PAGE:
Created, produced, and written by Diane English, Murphy Brown debuted in 1988 during a period when women were nearly eliminated from television by all-male "buddy" shows. One of the only series to focus on a female character that year, it would become one of the most popular of the 1980s and 1990s and enter the platform of a presidential campaign.
The main character, Murphy Brown (Candice Bergen), was one of the most well developed characters to ever appear on a sitcom. At the beginning of the series, Murphy, a highly competitive journalist, had just spent time in the Betty Ford Clinic, where she overcame the drinking and smoking addictions honed during her years as an ambitious journalist. Included in the ensemble cast were her "family" of co-workers on the fictitious television newsmagazine, FYI, and Eldin Bernecky (Robert Pastorelli), house-painter-turned-permanent-fixture at home.
Murphy's co-anchor was Jim Dial (Charles Kimbrough), a newsman in the image of Edward Murrow, who for 25 years had been a respected peer of such luminaries as Walter Cronkite and Dan Rather. Corky Sherwood (Faith Ford) was the naive former Miss America who was brought onto FYI to add youth and energy to the "aging" program by covering human interest stories of dubious value. Rounding out the FYI team was Frank Fontana (Joe Regalbuto), Murphy's best friend and the show's insecure investigative reporter. For the first eight years, Miles Silverberg (Grant Shaud) was the neurotic boy-wonder who was foisted on the experienced triumvirate as the show's producer. He was replaced by Kay (Lily Tomlin), the no-nonsense veteran who could be as abrasive as Murphy.
Murphy Brown dealt frankly and intelligently with topical issues such as homelessness, political correctness and over-sensitivity, celebrity, ecology and the environment, first amendment protection, single motherhood and "family values." Not only did the series readily address issues of substance, but it often reflected a strong viewpoint on the issue, as when Brown went to jail rather than reveal the source of a story.
It was the series' willingness to take a stand on issues and to deal with controversial topics that propelled Murphy Brown into the center of controversy over contemporary morality. During the 1991-92 season, the unmarried Murphy became pregnant, although the baby was given a quasi-legitimacy as the child of Murphy's ex-husband. In part because of the popularity of the character and the show, Murphy became the topic of heated debate within the media and the target of conservative politicians and religious groups. In speeches during the 1992 presidential campaign, vice president Dan Quayle criticized Murphy Brown for being an unwed mother and a symbol of declining family values. The argument quickly spread to a variety of national magazines from U.S. News and World Report to Christian Century, and, in an episode from the 1992 season, Murphy replied to Quayle's comments in a segment of FYI that featured real-life nontraditional families.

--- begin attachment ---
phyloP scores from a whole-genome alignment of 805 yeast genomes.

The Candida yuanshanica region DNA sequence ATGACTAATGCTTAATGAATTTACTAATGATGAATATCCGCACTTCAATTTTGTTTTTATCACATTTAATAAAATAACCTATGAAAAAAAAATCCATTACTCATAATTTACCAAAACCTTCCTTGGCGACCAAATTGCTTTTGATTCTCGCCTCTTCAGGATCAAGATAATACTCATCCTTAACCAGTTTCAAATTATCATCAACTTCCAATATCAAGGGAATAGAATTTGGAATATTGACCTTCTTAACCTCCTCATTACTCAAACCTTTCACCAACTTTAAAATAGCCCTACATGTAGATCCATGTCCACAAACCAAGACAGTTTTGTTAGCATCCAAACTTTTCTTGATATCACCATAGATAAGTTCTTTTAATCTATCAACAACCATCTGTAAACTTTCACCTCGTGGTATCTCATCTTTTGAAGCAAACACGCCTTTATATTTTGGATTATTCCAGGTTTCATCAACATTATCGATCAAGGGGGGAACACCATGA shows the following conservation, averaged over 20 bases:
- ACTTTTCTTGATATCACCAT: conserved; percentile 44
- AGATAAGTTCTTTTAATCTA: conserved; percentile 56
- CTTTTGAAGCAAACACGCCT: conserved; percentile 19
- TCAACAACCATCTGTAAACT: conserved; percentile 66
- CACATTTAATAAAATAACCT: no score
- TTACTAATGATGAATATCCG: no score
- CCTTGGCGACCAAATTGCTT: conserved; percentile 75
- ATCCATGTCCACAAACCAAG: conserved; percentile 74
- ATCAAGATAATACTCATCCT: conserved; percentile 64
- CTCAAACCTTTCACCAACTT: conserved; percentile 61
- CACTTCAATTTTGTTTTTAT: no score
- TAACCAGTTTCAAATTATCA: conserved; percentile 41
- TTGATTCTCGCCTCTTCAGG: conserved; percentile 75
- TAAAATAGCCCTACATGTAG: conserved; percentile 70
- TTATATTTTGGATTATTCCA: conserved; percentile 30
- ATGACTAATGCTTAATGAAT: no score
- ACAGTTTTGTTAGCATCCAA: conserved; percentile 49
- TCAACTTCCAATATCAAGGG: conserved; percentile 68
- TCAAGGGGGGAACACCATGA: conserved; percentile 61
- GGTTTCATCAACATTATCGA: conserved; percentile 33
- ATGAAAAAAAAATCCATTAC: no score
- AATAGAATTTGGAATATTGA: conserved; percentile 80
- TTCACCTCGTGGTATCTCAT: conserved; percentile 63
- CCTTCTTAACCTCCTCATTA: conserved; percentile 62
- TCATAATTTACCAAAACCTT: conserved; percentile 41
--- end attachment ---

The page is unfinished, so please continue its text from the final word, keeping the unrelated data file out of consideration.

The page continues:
During the final season, Murphy learned that she had breast cancer and, in addition to the typical comedy stories, many episodes chronicled her battle and the way in which she dealt with this new crisis in her life. At the end of several episodes, Candice Bergen made public service announcements concerning breast cancer awareness. At last, in the final episode, Murphy learned that she was cancer-free. After questioning her priorities and lifestyle, Murphy decided that there was nothing she would rather do than continue her work on FYI. Perhaps the most satisfying scene of all was when she returned home to find Eldin, who had left several years earlier to "paint" in Spain, in her townhouse planning his "masterpiece" to be painted on her den ceiling.
While Murphy was, in many ways, a feminist role model, her character was not without the typical conflicting signals and symbols found in female characters who are successes in non-traditional terms. Although she was extremely successful in her work, the traits that aided in her success were those generally ascribed to males in our society—independence, bluntness, excessive self-confidence, courage, and ambition. In addition, her private life, the traditional realm of the female, was a disaster. The implicit message seemed to be that to be successful a woman must be masculinized, thereby losing her "female-ness" and resulting in an empty personal life.
Murphy Brown offered a nontraditional role model of female success even though it also presented conflicting messages of the cost of that success to women. Yet, through it all Murphy was depicted as a survivor of a dysfunctional childhood and a professional journey replete with "hard knocks." For the viewing audience, perhaps her resiliency and persistence were the most positive and beneficial aspects of her character.
Alley, Robert S., and Irby B. Brown. Murphy Brown: Anatomy of a Sitcom. New York, Dell Publishing, 1990.